This paragraph merits attention since – to borrow from the current Commander-in-Chief of liberalism, Barack Obama – it takes some serious audacity to say it. Michaels is proposing – perhaps purely for the sake of fiction, but somehow I doubt it! – that we should stop thinking of an understanding of the individual as one of the best ways of understanding the world we live in.
In a nutshell, what I think he is saying, Get Over Yourself. Or rather, Get Over The Self.
The self is far less important than everybody would like to think.
What is important to Michaels is ideology, and what is missing in our current culture is the proper acknowledgement and understanding of how ideology shapes individuals. In novels, authors have mainly gotten things backwards during the last quarter-century.
While novelists have mostly failed to tackle serious contemporary issues (albeit with exceptions; Michaels admires Bret Easton Ellis’ American Psycho), you don’t need to look any further than Montreal to see where a narrative from a different discipline is achieving an artistic success.
Sexy béton has a cast of characters who are clearly individuals with complex feelings, motivations, and problems. But the play refuses to submit to the typical American dramatic model of the valorization of the individual. If this were a narrative like, say, Erin Brockovich, it would pit the “little guys”—the families—against the cruel machine of the government or corporation. But the play doesn’t do that. Not exactly.
Sexy béton embarks on the kind of project that most novelists – and playwrights – abandoned after the end of the 19th century. It attempts to contain in its narrative the constituent parts of a whole world; every stratum of society in Québec is represented, from the former premier of Québec right down to the poor labourer who worked on the de la Concorde overpass in 1969 and saw his first pay cheque bounce due to insufficient funds.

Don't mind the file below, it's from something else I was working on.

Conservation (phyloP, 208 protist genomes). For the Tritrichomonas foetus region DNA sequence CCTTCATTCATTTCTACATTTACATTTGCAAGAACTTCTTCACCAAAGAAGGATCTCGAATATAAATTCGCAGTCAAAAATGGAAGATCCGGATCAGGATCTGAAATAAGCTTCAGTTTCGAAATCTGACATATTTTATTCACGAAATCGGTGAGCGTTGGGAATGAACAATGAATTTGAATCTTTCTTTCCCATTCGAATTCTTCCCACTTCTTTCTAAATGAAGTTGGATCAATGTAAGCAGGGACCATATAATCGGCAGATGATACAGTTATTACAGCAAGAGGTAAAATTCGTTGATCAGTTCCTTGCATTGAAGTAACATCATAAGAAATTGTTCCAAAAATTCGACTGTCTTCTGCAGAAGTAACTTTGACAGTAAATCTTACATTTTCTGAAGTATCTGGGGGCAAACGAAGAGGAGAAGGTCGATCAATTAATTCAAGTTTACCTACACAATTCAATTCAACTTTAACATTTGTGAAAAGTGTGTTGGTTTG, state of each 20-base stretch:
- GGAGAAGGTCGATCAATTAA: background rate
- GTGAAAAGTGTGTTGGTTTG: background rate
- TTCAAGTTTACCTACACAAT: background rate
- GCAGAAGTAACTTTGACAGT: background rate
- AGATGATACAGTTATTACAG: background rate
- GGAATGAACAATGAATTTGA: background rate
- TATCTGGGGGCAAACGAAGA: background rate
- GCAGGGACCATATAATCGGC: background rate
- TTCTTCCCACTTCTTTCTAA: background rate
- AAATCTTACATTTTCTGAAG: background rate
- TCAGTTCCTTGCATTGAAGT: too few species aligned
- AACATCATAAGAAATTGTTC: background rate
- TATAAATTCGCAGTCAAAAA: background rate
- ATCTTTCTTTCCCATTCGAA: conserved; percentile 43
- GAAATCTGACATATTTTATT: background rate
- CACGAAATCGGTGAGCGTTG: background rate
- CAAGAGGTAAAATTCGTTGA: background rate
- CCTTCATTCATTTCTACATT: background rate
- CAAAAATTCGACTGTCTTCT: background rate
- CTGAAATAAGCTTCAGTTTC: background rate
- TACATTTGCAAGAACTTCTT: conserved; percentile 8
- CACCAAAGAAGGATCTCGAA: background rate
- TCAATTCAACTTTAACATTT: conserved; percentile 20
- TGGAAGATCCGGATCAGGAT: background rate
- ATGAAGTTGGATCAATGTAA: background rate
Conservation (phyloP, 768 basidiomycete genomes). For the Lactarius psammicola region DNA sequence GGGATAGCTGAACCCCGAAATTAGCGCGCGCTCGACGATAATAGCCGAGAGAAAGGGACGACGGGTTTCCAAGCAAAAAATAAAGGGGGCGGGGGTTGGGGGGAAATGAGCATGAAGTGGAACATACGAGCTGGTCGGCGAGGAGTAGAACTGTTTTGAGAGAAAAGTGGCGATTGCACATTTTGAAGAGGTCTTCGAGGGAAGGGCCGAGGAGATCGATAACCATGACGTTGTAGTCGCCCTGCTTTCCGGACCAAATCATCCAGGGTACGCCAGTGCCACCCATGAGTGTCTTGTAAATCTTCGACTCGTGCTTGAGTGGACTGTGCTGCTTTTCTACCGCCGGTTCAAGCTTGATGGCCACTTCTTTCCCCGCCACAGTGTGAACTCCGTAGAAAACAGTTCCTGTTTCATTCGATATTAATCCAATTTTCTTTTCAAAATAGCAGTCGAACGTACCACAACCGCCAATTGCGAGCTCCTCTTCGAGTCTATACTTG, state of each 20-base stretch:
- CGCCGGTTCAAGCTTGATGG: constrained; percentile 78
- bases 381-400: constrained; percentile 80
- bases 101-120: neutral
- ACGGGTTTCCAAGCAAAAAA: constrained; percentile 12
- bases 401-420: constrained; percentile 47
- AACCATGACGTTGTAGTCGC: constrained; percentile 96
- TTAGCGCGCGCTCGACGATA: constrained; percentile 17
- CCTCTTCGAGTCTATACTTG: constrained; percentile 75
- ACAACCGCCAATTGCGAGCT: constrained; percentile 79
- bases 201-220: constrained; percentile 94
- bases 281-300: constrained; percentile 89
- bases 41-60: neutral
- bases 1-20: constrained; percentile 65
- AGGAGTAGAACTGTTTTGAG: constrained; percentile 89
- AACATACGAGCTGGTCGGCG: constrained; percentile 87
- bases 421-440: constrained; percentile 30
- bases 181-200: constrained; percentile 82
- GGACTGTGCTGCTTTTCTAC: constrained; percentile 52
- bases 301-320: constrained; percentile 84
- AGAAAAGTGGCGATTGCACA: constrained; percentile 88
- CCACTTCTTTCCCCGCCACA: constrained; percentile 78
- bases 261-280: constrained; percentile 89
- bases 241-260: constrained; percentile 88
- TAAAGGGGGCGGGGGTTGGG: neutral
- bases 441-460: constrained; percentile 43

These characters are pitted against each other in a struggle… of course… and there are many of the hallmarks of a conventional narrative. There is the question of who is going to take responsibility for the 2006 tragedy in Laval; there is a lot of buck-passing and finger-pointing as well as genuine soul-searching about the possibility of fighting the government in a class action lawsuit. But the narrative does not unfold with individuals presented as heroes or villains. Individuals, in the course of the play, are presented instead as players in a system, a system so complex and corrupt that, at times, it seems beyond redemption.
The play has the audacity – there’s the word again! – to reflect the problems of an entire society, a society that Stephen Jarislowski says lacks the courage to launch another Quiet Revolution, a society in which, according to Julius Grey, “le petit ne compte pas,” a society in which, as France Leclair says,
« En fait nous autres est une gang de p’tits moutons là
Pis qu’on peut pas s’exprimer
On peut pas s’exprimer avec notre gouvernement. »
(All the people speaking here are characters in Sexy béton, but also, of course, living and breathing people alive today… That’s documentary theatre!)
Perhaps even more pertinent than the attempt to reflect the problems plaguing an entire society is the way in which that social portrait is painted. No character really makes sense outside of his or her relationship with somebody or something else. Louise Bedard’s struggle is more than just an inner struggle with injury and grief; it’s a struggle with an entity – the public auto insurance board (SAAQ) – which in turns represents all of us – we citizens. Our taxes and our consent to be governed signal a tacit approval for Bedard to be treated deplorably.
When a play indicts its audience that way, it demands a reaction or some form of new action – but toward what end? Changing our leaders? Changing the law? Changing our system?
Stay tuned, because Sexy béton is not truly over and the battle will go on. In the kind of narrative witnessed these past six months at the Segal Centre Studio, it is not possible to be an innocent bystander. A grand narrative implicates everybody who sees it. You’d have to look to TV’s The Wire to see another contemporary example of the same kind of thing.
However, unlike TV, the documentary theatre form that Porte Parole has promoted in Montreal resists commodification. It requires a certain form of public participation in order to exist at all. You can’t get the Sexy béton experience in a collector’s boxed set.
So see you at the theatre for the next Porte Parole show! Meanwhile my sincere congratulations to everyone who helped make the trilogy such a transformative event for so many people.